That's actually a pretty darn good group.  But it still depends on new coach Pat Hill having them ready to go.  Even in December, last year's team looked like it was still in preseason mode.  Hill will have to have them much more prepared this year.

Posted on: August 19, 2010 1:34 am

offensive personnel - Chiefs preseason game

Initial kick return unit = Eric Weems (KR) with Ovie Mughelli, Stephen Nicholas, Brett Romberg, Corey Peters, Justin Peelle, Kerry Meier, Jason Snelling, Sean Weatherspoon, Chris Owens, ? (Kroy Biermann?)

1st offensive series: starters, with Brian Finneran replacing Michael Jenkins

(my note:  2 TE formations were effective in power running game, with extra TE sometimes acting as a fullback rather than blocking at the end of the line)

2nd offensive series:  Michael Turner is finished, but Tony Gonzalez and Roddy White are still in.  Still the first unit offensive line and regular receivers, with Weems as 3rd WR.

(my note:  Matt Ryan ran some no-huddle on this drive, including plays with a single back.  The running game bogged down without the fullback.)

3rd offensive series:  Chris Redman in at QB.  Brett Romberg in at center.  Rest of starting linemen still in game.  Now seeing Antone Smith and Dimitri Nance at RB.  Snelling now playing FB.

(my note:  the line sure made a mess of this series.  Looked to me like Nance may have missed a play call on 3rd and 15.  I was expecting him to stay in and block, but he went out on a short route instead.)

first PUNT COVERAGE unit:  Michael Koenen and Joe Zelenka as specialists, Dominique Franks and Shann Schillinger as the gunners, with Kroy Biermann, Kerry Meier, Weatherspoon, Mughelli, Snelling, Nicholas, and Finneran.

4th offensive series:  still the other starters and Romberg on the line.

5th offensive series:  new line from left to right = Will Svitek, Mike Johnson, Joe Hawley, Garrett Reynolds, Quinn Ojinnaka.  I wasn't expecting to see QO at RT.


6th offensive series:  still Redman at QB.  Dan Klecko now in at FB. Romberg back at center.  Ojinnaka slides to RG, with Jose Valdez coming in at RT.  Looks like it will be Smith and Nance the rest of the way at RB.

(my note:  Snelling did lead blocking for Smith and Nance in the first half but had no FB for his own carries after Mughelli came out.  Keep an eye to see whether the running game perks up again with a FB in the remaining preseason games.)

7th offensive series:  John Parker Wilson now in at QB.  Hawley and Reynolds return at C and RG, respectively.  Kerry Meier and Troy Bergeron are the main two receivers at this point, with Michael Palmer at TE, Keith Zinger coming in as the second TE, and Brandyn Harvey as third receiver.

(my note:  JPW looks good.) 

8th offensive series:  Quinn Ojinnaka now at LT, Blake Schlueter at LG, Rob Bruggeman at RG.  Still Hawley and Valdez at C and RT.  Bergeron and Meier are the main two WRs, with Andy Strickland and Harvey getting some reps as well.

9th offensive series:  Ryan Wolfe getting some snaps as 3rd WR, with Robbie Agnone getting in as a second TE.

last PUNT:  Brandyn Harvey and Antone Smith were the gunners.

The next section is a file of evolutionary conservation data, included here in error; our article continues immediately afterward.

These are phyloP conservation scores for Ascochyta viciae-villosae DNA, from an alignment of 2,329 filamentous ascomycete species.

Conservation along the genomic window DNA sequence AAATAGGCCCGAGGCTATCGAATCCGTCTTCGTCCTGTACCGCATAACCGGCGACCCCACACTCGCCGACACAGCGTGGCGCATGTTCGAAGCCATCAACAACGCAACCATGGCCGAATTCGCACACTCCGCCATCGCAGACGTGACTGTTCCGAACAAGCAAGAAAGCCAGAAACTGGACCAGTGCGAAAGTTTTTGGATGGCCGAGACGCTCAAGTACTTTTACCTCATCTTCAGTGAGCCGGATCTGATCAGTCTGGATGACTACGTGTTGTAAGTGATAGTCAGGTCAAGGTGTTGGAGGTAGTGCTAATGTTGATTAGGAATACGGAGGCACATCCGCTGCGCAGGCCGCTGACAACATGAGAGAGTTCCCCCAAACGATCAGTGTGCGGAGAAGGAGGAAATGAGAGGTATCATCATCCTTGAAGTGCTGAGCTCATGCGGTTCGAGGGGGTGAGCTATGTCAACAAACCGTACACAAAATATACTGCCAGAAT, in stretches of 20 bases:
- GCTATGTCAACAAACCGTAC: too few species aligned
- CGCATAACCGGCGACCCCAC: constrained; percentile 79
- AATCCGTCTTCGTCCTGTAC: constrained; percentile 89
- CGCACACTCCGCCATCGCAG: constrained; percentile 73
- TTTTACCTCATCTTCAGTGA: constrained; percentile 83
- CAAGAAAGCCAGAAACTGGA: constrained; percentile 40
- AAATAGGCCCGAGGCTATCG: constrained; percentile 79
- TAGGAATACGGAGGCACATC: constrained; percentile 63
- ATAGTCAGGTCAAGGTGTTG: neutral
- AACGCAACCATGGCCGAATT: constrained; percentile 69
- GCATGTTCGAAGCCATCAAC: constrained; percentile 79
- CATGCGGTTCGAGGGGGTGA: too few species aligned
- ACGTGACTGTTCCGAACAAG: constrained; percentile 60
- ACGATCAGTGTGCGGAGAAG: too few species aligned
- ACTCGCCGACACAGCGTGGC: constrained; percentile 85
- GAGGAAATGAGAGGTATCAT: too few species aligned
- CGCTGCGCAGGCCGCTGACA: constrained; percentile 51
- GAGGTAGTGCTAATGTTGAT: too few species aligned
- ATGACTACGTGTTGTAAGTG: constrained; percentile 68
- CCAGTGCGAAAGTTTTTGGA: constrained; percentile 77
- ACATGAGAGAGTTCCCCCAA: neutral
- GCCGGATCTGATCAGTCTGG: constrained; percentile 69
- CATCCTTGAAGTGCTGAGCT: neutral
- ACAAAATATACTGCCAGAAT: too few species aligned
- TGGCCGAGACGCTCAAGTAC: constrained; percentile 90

Posted on: March 21, 2010 2:00 am

pro day / private workout updates

The news is now out that the Falcons did private workouts with the two TCU linebacker prospects, Jerry Hughes and Daryl Washington. 

But the big news is that Sean Weatherspoon himself reported that his Wednesday morning workout with the Falcons was "stellar".  He was stoked about it (including the part where Atlanta's staff put him through Q&A on the whiteboard) and got on the phone with former and possible future teammate William Moore soon afterwards.  He really thinks Atlanta may be the team that takes him.

Also, here's an interesting interview with 'Spoon from before Wednesday's workout:


WR Freddie Barnes of Bowling Green was somehow left off of the Combine invite list, in spite of leading the galaxy in receiving yards this season, becoming a one-man show at the Humanitarian Bowl, and also being an offensive hero of the East-West Shrine Game.

So his pro day workout was the first chance teams had to see him in the Combine-style drills.  The one knock on him has always been a supposed lack of speed.  He reportedly ran the 40 at his pro day at about 4.60.

According to the sports blog of Bowling Green's newspaper, the Falcons were one of fourteen NFL teams attending his workout.  Many of us love the guy.  We don't know how the Falcons feel, but at least they were interested enough to be one of those fourteen teams.  That's good enough for me.  At least he's on our radar.

Hassers has already posted (on the Falcons message board) that the Falcons are holding workouts with several of the top center prospects.  Daryl Ledbetter at the AJC will be happy to note that Florida's center Maurkice Pouncey is now one of them.  (After two weeks of insisting that we'll be taking Pouncey with the #19 pick, D-Led has finally come back to earth and switched to 'Spoon in this weekend's update to his mock.) 

Various reports also have Atlanta personnel attending the pro days of Georgia, Georgia Tech, Alabama, Missouri State, Pittsburgh, Tennessee, Michigan State, Missouri State, Virginia, Temple, Middle Tennessee State, West Virginia, Marshall, and Fresno State.  I'll let you draw your own conclusions on who we might have been scouting at each of those workouts.

I haven't confirmed yet whether we attended the other southeastern school pro day workouts (Clemson, Florida, FSU, etc).  To my knowledge our scouts and/or others were scheduled to attend pretty much all of them, but I don't have 100% certainty yet.